Remember our Gapstars Scrum Cheat Sheet for Beginners? Well, you may want to get that out again and keep it within reach, because today we’ll take a deeper dive into a specific scrum phenomenon called spillovers. If you’ve ever wondered what a spillover is, it’s a backlog item that doesn’t meet the Definition of Done (DoD). Basically it’s unfinished work, to put it in ordinary human language. If you are a Scrum Team member, product owner, or a stakeholder, spillovers might trouble you in sprint planning meetings. When this happens, you will spend a lot of time discussing the details and planning for these unfinished stories.
It’s quite common for a team to occasionally have some unfinished work. However, if this happens often, I suggest that you evaluate the root causes and find ways to minimize or even avoid the spillovers altogether. Here are 8 recommendations to help control the situation.
Causes of unfinished work
Before we take a closer look at some of the ways to avoid spillovers though, it’s good to know what the potential causes of this unfinished work can be. I’ve put together a (non-exhaustive) sampling for you:
- You overestimated what you could complete in one iteration.
- One of the work items was much larger than you anticipated.
- A work item became blocked (e.g., as the result of environmental issues or because a dependency was not met).
- A team member became ill mid-iteration, affecting existing commitments.
- Service injections/unplanned work came into the iteration.
- The DoD wasn’t accurate, and you figured that out too late.
- Consequently, when you’re at the sprint end, you are not able to make it to “Done.”
Managing unfinished work
Right, enough about what causes the problem, onto the solutions now. First off, how do you best manage unfinished work? If you find yourself faced with spillovers, the only thing left to do is try and deal with the situation as efficiently as possible. Here are a few recommendations to control and organize the uncompleted work:
Understand the root cause and know how to avoid it. Use the retrospection to evaluate the cause and learn from it.
Discuss the future of the user story. Is it still a priority?
>> If the story remains a priority, don’t spend time breaking it down any further. The team is already familiar with the story details and therefore moving the same story to the next sprint should be helpful.
>> If the story is not a priority anymore, determine whether the story can be broken down and move the pending work as a new story into the product backlog.
>> Do we want to take a different approach?
What work is remaining?
Can we break it down further to reduce risk?
Validate committed stories against available team capacity. While using velocity to determine what you are committing to, create subtasks for each story and estimate them by using hours. The grand total of estimated hours must match the capacity of the team for the given sprint.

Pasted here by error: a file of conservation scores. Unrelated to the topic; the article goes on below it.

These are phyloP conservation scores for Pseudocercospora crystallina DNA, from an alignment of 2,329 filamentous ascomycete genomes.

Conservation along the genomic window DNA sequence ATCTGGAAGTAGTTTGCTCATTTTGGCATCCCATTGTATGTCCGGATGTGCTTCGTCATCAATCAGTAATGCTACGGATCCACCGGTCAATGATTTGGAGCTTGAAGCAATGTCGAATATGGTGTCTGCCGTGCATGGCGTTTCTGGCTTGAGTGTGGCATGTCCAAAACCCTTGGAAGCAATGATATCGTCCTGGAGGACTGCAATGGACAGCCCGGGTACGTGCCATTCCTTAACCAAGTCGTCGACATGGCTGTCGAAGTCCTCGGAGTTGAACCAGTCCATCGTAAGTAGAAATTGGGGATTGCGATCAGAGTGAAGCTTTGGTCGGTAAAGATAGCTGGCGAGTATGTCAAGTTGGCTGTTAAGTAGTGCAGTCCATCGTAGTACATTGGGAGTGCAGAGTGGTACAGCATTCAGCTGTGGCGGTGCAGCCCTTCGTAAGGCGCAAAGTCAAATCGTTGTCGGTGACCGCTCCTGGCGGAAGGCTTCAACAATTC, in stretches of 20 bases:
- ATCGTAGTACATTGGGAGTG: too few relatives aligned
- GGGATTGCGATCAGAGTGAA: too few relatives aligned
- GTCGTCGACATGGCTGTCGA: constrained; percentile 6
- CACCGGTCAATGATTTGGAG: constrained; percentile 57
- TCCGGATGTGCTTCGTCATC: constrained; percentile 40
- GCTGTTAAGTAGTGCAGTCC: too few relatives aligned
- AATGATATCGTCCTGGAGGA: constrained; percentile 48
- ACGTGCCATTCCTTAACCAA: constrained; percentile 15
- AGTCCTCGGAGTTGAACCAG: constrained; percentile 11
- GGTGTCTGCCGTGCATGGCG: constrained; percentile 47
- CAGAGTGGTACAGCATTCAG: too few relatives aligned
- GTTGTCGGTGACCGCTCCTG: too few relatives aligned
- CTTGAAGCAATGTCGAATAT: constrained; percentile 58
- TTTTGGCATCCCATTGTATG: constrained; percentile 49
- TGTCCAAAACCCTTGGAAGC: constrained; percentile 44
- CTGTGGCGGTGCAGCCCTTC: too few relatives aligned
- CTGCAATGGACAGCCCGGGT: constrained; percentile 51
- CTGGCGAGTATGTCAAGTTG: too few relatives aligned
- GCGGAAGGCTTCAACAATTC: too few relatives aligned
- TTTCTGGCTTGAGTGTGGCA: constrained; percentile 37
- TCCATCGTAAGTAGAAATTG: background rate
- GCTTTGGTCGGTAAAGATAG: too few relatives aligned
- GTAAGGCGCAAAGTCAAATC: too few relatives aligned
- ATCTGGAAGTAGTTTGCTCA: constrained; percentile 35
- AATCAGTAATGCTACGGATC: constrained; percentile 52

Tips for better planning
Of course, ideally you want to completely avoid spillovers. Rather than having to do damage control afterwards, you’d spend your time on making sure there’s no unfinished work in the first place. Try to apply the following best practices to reduce – or even totally avoid – spillovers from happening:
Always have a clear sprint goal. Undoubtedly, the most common mistake in sprint planning is misunderstanding the purpose of the meeting. The two main takeaways from a sprint planning meeting are: A sprint goal and a sprint backlog.
Use story points for your sprint planning. Once you’ve estimated stories by using story points, estimate tasks under each story by using hours. Track the team’s actual capacity (consider leave, training, etc.). Tasks assigned to individuals should be based on the available hours.
Leave space for unplanned work. Leave room in your sprint plan for the tasks the team hasn’t thought of. Leave room for the tasks they have thought of, but for which that space might get bigger. How much room? Take a guess. In the next sprint, adjust that guess upwards or downwards and reiterate to approximately the right amount over several sprints.
Increase the time spent on sprint planning. Another common mistake Scrum Teams make is to spend insufficient time on planning (mostly, the time available for planning is set beforehand). There is no such thing as a set time. Scrum experts suggest a four-hour sprint planning session for a two-week long sprint. Poor planning may (will) result in spillovers. Evaluate the time required based on the complexity or size of what you are trying to achieve.
Say goodbye to spillovers
So there you have it, 8 recommendations on how to reduce or avoid spillovers. I’m not saying they’re an absolute guarantee for a spillover-free scrum life, but it’s definitely a solid first step. If you make sure you have a clear sprint goal, you use story points for your sprint planning and – perhaps most importantly – build in space for unplanned work and extra time for planning, it should get you a long way. Time to get started!